Earthjustice has just won two major victories over fossil fuels that strengthen our resolve to make 2013 the year America turns from these dirtiest of energy sources and moves towards a clean energy future—the only real solution to climate change.

On Friday, the Environmental Protection Agency reacted to Earthjustice legal action by adopting drastic limits on the amount of soot poured out from coal-fired power plants and tailpipes. This powerful achievement will save thousands of lives a year and slow climate change by reducing pollution that accelerates sea ice melt.

And, a few weeks ago, we learned that the Danskammer coal-fired power plant, one of New York’s dirtiest polluters, will be retired and torn down. Recent Earthjustice legal action helped bring about this happy outcome, aided by flooding from superstorm Sandy, a storm made fiercer by the climate-changing emissions from coal power plants like this one.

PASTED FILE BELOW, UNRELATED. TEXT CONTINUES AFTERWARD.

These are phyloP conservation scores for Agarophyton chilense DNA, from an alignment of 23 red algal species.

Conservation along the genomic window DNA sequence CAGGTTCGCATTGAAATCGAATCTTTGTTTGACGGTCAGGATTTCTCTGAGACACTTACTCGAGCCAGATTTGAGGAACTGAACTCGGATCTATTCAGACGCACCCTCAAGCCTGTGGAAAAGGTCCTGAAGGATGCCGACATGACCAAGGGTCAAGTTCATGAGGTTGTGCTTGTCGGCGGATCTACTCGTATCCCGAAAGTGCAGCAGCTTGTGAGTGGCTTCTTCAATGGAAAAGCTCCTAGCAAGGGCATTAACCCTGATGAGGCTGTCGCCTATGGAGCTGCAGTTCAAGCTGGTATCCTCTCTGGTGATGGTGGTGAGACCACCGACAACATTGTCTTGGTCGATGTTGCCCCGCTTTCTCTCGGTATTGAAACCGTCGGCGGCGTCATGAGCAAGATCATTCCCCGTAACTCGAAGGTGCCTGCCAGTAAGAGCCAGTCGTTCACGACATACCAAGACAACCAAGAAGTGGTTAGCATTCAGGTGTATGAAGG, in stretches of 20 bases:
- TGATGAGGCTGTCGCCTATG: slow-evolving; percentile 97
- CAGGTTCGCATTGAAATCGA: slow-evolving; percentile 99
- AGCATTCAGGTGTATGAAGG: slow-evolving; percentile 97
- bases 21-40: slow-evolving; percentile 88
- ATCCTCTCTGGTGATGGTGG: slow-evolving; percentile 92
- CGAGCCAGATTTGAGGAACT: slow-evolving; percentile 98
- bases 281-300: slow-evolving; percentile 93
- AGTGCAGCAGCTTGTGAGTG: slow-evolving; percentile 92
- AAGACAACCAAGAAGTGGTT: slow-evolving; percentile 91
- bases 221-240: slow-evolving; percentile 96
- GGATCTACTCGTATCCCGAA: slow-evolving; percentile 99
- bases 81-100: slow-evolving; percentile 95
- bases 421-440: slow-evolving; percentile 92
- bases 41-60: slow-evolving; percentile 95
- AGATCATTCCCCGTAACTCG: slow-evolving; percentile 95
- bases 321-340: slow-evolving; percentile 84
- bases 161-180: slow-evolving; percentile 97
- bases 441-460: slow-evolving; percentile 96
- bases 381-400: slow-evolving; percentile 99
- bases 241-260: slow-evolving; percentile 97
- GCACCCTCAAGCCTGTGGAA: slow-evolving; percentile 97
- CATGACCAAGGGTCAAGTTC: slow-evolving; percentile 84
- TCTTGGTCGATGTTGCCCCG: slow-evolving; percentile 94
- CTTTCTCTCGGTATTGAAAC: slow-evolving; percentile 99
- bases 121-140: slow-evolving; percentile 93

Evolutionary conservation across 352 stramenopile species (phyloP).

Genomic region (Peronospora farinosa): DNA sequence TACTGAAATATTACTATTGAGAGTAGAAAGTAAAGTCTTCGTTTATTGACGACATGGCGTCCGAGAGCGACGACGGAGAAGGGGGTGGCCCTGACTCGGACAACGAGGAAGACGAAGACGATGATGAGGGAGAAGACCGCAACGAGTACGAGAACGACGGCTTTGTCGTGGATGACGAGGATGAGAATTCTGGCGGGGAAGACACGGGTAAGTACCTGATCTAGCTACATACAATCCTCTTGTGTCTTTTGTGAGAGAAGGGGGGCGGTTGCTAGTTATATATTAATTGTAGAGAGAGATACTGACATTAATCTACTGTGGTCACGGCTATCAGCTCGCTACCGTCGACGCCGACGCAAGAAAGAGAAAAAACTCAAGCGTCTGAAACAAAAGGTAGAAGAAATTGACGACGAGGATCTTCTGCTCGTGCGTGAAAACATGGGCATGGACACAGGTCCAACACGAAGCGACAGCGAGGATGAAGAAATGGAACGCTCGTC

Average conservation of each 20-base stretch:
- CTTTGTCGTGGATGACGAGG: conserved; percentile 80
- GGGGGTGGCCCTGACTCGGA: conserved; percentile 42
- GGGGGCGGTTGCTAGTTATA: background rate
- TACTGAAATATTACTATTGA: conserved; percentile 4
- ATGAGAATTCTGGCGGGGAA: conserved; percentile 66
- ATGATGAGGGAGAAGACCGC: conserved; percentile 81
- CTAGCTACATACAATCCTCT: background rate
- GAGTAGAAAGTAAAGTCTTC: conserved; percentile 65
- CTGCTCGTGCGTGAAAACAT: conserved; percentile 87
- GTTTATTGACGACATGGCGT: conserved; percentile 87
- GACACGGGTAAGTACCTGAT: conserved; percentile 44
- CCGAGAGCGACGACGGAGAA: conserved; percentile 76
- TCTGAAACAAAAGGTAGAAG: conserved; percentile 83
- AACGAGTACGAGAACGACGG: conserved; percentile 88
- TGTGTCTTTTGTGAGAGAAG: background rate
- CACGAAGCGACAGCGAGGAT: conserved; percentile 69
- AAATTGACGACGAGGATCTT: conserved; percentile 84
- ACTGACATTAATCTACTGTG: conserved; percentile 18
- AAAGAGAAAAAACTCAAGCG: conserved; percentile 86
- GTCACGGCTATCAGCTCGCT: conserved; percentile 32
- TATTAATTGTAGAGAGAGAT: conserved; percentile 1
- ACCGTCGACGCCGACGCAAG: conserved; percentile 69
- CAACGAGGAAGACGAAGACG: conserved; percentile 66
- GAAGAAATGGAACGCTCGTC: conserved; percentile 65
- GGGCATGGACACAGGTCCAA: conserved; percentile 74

But we aren’t basing our climate change plan on more poetic justice. Our plan for tackling climate change is based on the kind of justice we had great success in achieving this year through the courts and the political system.

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View Daniel Hubbell's blog posts
13 December 2012, 10:39 AM
Moapa Band of Paiutes blaze a trail to clean energy and better health
Vickie Simmons, a tribal member, stands in front of Reid Gardner Power Station.  (Chris Jordan-Bloch / Earthjustice)

In his address at the Tribal Nations Conference, President Obama spoke with his usual eloquence about invigorating growth on tribal lands, and the perfect example of this new growth is the Moapa solar project on the Moapa River Indian Reservation. Situated just 30 miles north of Las Vegas, the site will generate up to 350 megawatts of clean, renewable energy. It highlights in many ways the future of the nation’s energy supply, and unfortunately the Paiute Indians themselves know the industry’s cloudy past.